Information Update - Fall 2009

PaLA Academy of Leadership Studies

This year the Pennsylvania Library Association announced it would begin providing a workshop for new librarians who were interested in developing leadership skills. This workshop, the PaLA Academy of Leaderships Studies (PALS), was stretched out over four days and was held in Camp Hill, PA (just outside of Harrisburg). Among the attendees were a number of new librarians from across the Pennsylvania Commonwealth. Representatives were from both Public and Academic Libraries, and titles ranged from Director, Administrator, Coordinator and even entry-level librarians, such as myself.
In addition to me, other local area librarians were also involved in PALS as both participants and as "mentors."Some future leaders participating were Calida Barboza, Reference and Instruction Librarian, King's College; Sheli McHugh, Head Cataloger for the Albright Memorial Library; Sandy Longo, Young Adult Librarian for the Abington Community Library; and Jenn Luksa, Head of Collection Resources Management for Misericordia University's Mary Kintz Bevevino Library. My mentor for the week was Mary Garm, Administrator for the Lackawanna County Library System who is also the one responsible for having envisioned the PALS workshop.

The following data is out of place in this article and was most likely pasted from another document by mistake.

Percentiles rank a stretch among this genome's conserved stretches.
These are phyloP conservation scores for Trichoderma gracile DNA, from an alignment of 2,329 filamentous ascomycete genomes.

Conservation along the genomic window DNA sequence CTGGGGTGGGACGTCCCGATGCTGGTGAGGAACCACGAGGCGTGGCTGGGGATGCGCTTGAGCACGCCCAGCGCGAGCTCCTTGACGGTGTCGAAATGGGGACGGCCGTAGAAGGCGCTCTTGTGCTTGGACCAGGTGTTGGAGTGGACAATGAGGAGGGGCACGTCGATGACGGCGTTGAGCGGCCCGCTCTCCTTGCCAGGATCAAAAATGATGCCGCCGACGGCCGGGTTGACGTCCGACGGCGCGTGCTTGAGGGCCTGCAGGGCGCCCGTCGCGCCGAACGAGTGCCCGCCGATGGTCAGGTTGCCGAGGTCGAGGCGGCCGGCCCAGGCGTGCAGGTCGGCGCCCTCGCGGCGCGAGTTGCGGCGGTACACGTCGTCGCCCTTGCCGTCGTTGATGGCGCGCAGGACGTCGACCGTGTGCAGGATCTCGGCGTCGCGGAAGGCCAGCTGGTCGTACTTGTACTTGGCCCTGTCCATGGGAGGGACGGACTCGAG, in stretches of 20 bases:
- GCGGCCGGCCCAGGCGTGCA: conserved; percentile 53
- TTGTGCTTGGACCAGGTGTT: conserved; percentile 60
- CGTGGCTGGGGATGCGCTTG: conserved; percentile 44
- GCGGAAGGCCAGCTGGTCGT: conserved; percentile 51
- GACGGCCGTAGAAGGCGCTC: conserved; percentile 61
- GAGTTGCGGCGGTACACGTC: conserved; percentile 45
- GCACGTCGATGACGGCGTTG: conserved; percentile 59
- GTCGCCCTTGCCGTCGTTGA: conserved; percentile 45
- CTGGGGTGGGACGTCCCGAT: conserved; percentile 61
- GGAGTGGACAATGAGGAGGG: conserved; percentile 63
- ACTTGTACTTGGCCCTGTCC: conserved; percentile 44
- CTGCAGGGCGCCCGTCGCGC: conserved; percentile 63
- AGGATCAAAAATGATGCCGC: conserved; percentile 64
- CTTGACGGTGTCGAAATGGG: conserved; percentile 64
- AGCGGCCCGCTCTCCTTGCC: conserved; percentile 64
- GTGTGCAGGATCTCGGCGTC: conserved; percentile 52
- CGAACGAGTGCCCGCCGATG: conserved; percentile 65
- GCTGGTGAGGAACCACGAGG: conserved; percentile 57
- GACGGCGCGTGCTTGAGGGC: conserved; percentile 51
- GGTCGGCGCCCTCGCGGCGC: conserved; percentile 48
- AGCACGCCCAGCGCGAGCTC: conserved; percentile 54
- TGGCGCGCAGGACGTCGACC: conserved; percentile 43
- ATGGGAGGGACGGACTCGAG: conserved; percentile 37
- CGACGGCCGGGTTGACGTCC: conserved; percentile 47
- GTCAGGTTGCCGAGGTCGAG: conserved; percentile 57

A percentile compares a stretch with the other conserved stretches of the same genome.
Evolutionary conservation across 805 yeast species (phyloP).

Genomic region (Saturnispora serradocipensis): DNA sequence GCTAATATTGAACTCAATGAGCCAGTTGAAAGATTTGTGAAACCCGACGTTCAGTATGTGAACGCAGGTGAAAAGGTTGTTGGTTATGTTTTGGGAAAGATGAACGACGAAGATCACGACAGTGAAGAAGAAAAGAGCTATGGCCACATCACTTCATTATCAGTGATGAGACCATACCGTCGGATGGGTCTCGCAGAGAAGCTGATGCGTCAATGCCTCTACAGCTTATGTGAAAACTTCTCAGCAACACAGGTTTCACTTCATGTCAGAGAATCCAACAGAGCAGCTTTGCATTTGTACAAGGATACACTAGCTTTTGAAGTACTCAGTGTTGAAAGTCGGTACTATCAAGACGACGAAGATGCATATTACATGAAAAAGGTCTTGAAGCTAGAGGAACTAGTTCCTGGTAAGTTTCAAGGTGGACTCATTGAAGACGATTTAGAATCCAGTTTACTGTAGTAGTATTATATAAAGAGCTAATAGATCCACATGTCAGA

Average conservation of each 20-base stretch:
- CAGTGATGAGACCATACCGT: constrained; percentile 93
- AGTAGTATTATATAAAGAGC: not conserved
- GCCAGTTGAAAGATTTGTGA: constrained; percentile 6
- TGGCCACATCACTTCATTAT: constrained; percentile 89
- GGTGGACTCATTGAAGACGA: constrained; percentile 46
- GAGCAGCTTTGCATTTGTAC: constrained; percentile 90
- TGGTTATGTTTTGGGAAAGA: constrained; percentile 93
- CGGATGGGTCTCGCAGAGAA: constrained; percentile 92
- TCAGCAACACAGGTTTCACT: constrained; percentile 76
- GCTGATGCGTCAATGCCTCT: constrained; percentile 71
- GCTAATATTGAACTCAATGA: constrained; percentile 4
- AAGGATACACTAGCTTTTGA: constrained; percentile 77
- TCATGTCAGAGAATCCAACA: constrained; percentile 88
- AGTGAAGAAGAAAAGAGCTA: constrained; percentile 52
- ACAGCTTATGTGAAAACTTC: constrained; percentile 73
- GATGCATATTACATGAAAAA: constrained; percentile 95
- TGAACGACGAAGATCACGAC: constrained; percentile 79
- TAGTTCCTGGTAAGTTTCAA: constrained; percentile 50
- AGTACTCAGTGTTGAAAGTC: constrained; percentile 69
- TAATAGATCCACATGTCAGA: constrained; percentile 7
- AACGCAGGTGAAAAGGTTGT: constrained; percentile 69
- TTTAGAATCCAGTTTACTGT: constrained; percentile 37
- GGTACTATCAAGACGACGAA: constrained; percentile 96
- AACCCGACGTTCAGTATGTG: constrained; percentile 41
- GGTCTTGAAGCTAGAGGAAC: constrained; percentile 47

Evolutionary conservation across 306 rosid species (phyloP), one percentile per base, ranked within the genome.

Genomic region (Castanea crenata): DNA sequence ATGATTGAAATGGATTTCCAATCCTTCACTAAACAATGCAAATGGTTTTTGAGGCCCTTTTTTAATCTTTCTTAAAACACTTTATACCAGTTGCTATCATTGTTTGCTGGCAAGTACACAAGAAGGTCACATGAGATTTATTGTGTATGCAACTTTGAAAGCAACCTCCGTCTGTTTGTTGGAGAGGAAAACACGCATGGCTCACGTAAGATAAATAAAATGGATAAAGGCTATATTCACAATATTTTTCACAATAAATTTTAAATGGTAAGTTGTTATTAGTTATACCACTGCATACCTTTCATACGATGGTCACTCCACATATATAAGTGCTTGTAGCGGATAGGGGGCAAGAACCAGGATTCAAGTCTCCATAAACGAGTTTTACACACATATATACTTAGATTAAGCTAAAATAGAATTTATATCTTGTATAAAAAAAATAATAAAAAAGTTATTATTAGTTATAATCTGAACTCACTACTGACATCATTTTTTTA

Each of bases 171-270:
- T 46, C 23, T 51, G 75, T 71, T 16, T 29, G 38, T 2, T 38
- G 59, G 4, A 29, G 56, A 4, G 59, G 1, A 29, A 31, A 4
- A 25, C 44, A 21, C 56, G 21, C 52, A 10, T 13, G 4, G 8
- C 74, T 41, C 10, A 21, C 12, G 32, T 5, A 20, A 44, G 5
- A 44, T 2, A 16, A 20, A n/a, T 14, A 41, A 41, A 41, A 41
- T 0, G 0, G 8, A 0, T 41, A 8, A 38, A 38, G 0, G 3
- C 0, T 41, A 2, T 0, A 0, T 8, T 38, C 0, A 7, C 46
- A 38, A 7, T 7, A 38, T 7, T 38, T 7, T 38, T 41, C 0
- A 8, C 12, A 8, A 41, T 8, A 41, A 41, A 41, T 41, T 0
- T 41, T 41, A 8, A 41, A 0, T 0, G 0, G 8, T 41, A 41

Though this seminar was dedicated to teaching librarians leadership skills, there are a few key ideas everyone would benefit from knowing, regardless of your career or aspirations. Number one, "You don't need a title to be an effective leader." This could mean any number of things: you can be an entry-level employee or even a volunteer; if you have a great idea, it doesn't matter who you are, just speak your mind. In turn, if you already have a fancy title and are the supervisor of an entire floor, remember just because you have the title doesn't make you a leader. Number two, "Know yourself; know the people around you." Each person has his or her own work styles and personality traits. As a leader you have to know yourself, know what works best for you, but also know what works best for all the people working around you. Take into consideration people's emotions and their attention to detail and treat them accordingly-you'll see that this attention to other people tends to pay off in the long run.
This workshop was spread over four days and I could not possibly share all I have learned from the presenters, mentors, and even from my peers at this event. However, the two snippets of knowledge I mentioned in the last paragraph are the first steps to becoming an excellent leader. Take those ideas into consideration, implement them in your life, and good things are bound to happen for you, your company, your peers, and the people who look up to you for guidance.
George Aulisio
Pride, Passion, Promise: Experience Our Jesuit Tradition